TROUBLE WITH THE CURVE – Justin Timberlake is a worse co-star than Clint Eastwood's empty chair. (9/21)

HEAD GAMES – Director Steve James (Hoop Dreams, The Interrupters) investigates the consequences of head-related injuries in American sports in this incisive documentary. James has a knack for storytelling, so it’ll be fascinating to see how he handles a science-based narrative. (9/21)

HOUSE AT THE END OF THE STREET – Why is Jennifer Lawrence turning up in so many cheap horror movies? You’re so much better than this, honey. (9/21)

LOOPER – A mafia hit man (Joseph Gordon-Levitt) tasked with killing people from the future has to hunt down an unlikely target – himself. Directed by Rian Johnson (Brick, The Brothers Bloom), this will be the best sci-fi film of the season. (9/28)

THE PERKS OF BEING A WALLFLOWER – Stephen Chbosky's twee coming-of-age story about a sexually confused Pittsburgh teen finally gets the Hollywood treatment. Sucks to be you, Holden Caulfield! Logan Lerman and Emma Watson star. (9/28)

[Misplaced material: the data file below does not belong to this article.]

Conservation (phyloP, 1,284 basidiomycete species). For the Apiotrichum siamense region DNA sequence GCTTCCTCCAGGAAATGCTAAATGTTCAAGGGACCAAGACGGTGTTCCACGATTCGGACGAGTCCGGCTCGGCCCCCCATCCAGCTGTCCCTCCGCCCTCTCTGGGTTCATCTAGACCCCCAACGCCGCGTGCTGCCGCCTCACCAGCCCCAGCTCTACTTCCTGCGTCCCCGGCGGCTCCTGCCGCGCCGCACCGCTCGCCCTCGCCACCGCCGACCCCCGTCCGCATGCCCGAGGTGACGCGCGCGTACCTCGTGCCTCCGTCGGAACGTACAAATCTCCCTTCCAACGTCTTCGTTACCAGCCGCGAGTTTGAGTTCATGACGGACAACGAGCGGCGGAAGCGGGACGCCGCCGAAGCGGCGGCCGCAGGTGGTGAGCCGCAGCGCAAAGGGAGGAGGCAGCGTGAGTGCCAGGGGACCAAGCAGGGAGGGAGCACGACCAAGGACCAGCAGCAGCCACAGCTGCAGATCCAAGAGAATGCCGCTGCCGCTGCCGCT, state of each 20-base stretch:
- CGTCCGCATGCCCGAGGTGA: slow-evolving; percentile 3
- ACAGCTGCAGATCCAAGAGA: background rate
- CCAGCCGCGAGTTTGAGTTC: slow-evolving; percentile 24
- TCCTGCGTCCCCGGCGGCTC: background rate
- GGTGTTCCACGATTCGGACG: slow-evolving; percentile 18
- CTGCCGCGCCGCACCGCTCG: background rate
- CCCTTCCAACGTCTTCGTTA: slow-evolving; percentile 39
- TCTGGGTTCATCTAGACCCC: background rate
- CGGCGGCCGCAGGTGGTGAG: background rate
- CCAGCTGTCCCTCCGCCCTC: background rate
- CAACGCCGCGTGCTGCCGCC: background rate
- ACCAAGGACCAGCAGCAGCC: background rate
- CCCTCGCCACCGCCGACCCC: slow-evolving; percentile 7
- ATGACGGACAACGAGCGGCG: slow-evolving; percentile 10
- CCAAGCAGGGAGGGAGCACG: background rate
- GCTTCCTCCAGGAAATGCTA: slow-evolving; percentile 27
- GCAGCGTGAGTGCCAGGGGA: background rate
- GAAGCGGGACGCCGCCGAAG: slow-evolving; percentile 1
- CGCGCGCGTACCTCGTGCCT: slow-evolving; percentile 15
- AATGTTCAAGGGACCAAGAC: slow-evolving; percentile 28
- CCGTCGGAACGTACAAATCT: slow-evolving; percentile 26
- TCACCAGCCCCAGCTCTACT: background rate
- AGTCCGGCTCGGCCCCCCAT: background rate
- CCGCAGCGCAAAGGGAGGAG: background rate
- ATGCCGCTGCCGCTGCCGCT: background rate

HOTEL TRANSYLVANIA – I was ready to write off this animated children’s movie about a five-star monster resort — and then I learned that Genndy Tartakovsky (Dexter’s Laboratory, Samurai Jack) directed it. Tartakovsky has a flair for the weird and wacky, so this might not be entirely dreadful. Adam Sandler, Andy Samberg and Selena Gomez star. (9/28)

WON’T BACK DOWN – Maggie Gyllenhaal plays a poor mother who fights to fix her child’s broken inner-city school. Viola Davis co-stars. (9/28)


PITCH PERFECT – When the Mayans predicted the end of the world, they foresaw this a cappella-themed comedy. The one bright spot? It’s helmed by Jason Moore, the director of Avenue Q. (10/5)

TAKEN 2 – Liam Neeson (still) has a very particular set of skills. Skills that (still) make him a nightmare for nameless Eastern European thugs. He will (still) find them, and he will (still) kill them. (10/5)

V/H/S – A found-footage omnibus that opened to surprising reviews at Sundance, will this six-headed beast of a horror movie be enough to topple Paranormal Activity as the reigning king of scary movies? (10/5)

THE PAPERBOYThe Paperboy is a pulpy, sensational crime drama with all the flair that won director Lee Daniels accolades for Precious, but who cares about that? Nicole Kidman pees on that twink from High School Musical! (10/5)

SEVEN PSYCHOPATHS – What happens when Colin Farrell, Woody Harrelson, Christopher Walken, Sam Rockwell and Tom Waits make a movie about dog snatchers with In Bruges director Martin McDonagh? I haven't the faintest idea, but it sounds incredible. (10/12)